Breeding Farm Animals Brings Hope For Poor In ECER

4/8/2011 — Bernama
A new agropolitant project in Batu 8, under the Bebar sub district here, has been started to provide new hope for 100 poor families in the East Coast Economic Region (ECER).
The project is the second in Pekan, following one in Runchang that was officially launched by Prime Minister Datuk Seri Najib Tun Razak in August 2009.
That first project involved 30 Orang Asli who were employed in the 11 Animal Production Units (APUs) to breed Dorper sheep. This integrated socio-economic programme implemented by the ECER Development Council (ECERDC) has a proven track record in helping the Orang Asli to escape extreme poverty. Each family now has a monthly income of between RM1,000 and RM2,000.
In 2010, 465 Dorper sheep from the Runchang facility were auctioned for RM265,550.
Unlike the Orang Asli in the Runchang scheme, who continue to live in their own homes, the 100 very poor families around Pekan who were selected from the e-kasih list have been relocated to Batu 8. Each of these families has been provided with a comfortable three bedroom home, complete with furniture.
Besides, the settlement has basic amenities such as a multipurpose hall, mosque, sundry shops, creche, playground, and a business centre. The settlement will be officially opened by Najib on April 9.
All participants in this agropolitan project are involved in breeding Dorper sheep, the main economic activity. They also breed chicken and ducks to supplement their incomes.
The ECERDC Chief Executive Officer, Datuk Jebasingam Issace John, said the Federal Land Development Authority (Felda) has been appointed as the implementing agency to select the participants, provide training and technical support, monitor the product quality, and help in marketing the products produced.
In all, 30 APUs with 3,000 sheep were started in February in Batu 8. The CEO added that a further 30 APUs would be ready by July to help increase the production of Dorper sheep, which has earned the moniker “Dorper Pekan” because of its high demand in the market.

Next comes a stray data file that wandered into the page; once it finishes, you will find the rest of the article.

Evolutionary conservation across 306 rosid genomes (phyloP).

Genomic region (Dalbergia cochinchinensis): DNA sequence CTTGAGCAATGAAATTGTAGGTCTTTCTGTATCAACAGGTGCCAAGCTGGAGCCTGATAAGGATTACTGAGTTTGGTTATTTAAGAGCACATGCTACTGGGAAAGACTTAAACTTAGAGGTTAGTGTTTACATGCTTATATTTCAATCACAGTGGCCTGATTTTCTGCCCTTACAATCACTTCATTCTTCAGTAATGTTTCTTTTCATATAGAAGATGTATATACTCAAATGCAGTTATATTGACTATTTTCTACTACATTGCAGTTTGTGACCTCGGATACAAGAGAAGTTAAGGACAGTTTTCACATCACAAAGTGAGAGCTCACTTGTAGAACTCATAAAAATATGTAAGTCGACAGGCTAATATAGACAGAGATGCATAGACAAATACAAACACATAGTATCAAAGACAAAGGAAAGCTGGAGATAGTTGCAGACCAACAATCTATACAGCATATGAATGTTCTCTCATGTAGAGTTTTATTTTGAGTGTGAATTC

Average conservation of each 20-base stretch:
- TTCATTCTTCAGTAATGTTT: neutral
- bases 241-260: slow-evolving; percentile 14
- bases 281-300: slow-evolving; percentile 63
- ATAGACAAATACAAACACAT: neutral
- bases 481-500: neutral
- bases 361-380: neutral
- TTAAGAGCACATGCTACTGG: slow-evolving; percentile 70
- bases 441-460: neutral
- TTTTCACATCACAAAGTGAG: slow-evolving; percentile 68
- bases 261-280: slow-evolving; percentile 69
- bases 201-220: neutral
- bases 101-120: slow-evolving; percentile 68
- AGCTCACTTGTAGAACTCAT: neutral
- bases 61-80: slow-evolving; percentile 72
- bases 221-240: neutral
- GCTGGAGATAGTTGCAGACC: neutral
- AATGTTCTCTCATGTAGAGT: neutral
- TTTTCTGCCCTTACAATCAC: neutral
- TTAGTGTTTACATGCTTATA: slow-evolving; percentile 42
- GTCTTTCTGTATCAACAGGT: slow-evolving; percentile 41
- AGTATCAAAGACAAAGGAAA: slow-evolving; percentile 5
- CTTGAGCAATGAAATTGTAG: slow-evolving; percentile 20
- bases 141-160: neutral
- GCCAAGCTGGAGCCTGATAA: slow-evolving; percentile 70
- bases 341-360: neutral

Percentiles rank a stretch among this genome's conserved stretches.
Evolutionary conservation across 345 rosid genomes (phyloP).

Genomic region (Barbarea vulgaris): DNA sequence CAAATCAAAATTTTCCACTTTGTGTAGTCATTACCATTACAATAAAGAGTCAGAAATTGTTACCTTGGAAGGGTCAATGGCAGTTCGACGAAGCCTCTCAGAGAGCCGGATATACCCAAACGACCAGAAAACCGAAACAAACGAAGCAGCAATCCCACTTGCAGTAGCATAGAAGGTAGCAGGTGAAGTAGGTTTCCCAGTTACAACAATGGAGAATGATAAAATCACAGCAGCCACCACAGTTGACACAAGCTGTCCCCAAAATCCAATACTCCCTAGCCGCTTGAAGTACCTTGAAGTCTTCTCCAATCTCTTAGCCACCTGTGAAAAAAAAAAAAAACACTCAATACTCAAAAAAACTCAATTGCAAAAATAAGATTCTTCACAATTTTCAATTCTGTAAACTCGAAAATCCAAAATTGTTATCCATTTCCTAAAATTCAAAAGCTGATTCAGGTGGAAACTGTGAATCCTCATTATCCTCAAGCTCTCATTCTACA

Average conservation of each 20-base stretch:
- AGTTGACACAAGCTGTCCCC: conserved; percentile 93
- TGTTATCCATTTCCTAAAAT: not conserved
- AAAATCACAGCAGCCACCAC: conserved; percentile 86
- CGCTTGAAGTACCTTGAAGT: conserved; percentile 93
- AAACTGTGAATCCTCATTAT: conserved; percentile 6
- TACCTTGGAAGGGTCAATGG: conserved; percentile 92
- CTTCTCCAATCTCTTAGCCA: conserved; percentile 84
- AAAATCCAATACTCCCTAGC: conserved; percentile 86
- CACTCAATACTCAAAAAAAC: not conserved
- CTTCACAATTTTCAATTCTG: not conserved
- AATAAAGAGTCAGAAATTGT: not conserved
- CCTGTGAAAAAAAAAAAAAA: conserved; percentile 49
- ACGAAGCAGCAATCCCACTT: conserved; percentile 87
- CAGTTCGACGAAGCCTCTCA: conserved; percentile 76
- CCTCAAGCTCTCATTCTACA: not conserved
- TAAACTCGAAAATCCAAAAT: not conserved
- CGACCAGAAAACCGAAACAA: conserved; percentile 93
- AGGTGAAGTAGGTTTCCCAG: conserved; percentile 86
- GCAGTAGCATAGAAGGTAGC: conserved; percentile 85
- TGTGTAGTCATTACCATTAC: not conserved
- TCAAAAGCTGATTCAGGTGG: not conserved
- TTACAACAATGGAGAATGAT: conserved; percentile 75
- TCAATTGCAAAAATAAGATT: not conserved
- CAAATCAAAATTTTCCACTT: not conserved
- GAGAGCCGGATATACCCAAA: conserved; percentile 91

“We expect the household income to increase from RM1,000 to RM2,000 within the first three years and to RM5,000 in the next eight years,” he added during a meet the media session here.
The CEO said, though the participants in this project were paid RM40 for an eight-hour work day, the secondary economic activities helped supplement their incomes. Additionally, each participant is eligible for a special incentive based on the profits derived from the collective undertaking.
For Hasan Iloi, 51, the opportunity to join this agropolitan project has transformed his family’s way of life. He said that earlier he had an uncertain income garnered by doing odd jobs, including rubber tapping in Kampung Pelak, Paloh Hinai, near here.
“Previously I used to earn around RM500 per month. It is quite difficult to live with that sum. But with an income exceeding RM1,000 now, and with our own home, life seems to be better now,” he added.
In fact, his wife, Norazimah Abu Talib, 43, has been planting ladies fingers, brinjal, sawi (brassica), and chili in the compound of the house using the seeds provided by ECERDC and Felda.
Apart from providing greenery, the vegetables are consumed, reducing daily expenses on food.
Meanwhile, Zahariah Mahusin, 42, thanked god for her good fortune that has eased the burden of bringing up her two children, aged eight and five. “A creche has been provided here, so I don’t have to worry when I go out to work,” the single mother said. This former sweeper, who is now a breeder, is determined to do her best to ensure that she succeeds in her new job.
Jebasingam also pointed out that apart from eradicating poverty and providing sustainable income for the participants, ECERDC has also introduced the “Sinar ECER” to enhance the academic and social skills of the children from participating families.
He said the programme combines three modules – tuition classes for those sitting for the Ujian Pencapaian Sekolah Rendah (UPSR), interactive day care that focuses on public speaking and instilling self confidence, and the kids’ camp.
“We want the future generations to be more successful, with higher education and a successful career,” he added.
Apart from Runchang and Batu 8, another location where these activities are set to be started is in Tanjung Batu in Pekan. This land has been earmarked for palm oil plantation development in February 2012.
About 200 participants will be selected for the palm oil programme, which will be integrated with swiftlet farming as the secondary activity.
Plans are also on to extend this agropolitan project to two other east coast states – Kelantan and Terengganu. In Kelantan, 10 pioneering settlers have ventured into palm oil farming in Gua Musang. Their secondary activities include aquaponics and planting of cocoa.
Another 350 participants are expected to be added to the programme in July.
In Terengganu, 100 houses and 52 pens for breeding Boer goats will be constructed under the Besut-Setiu agropolitan project. The first phase of the project involves 38 houses, 20 pens, and feedlots that are expected to be ready by this August.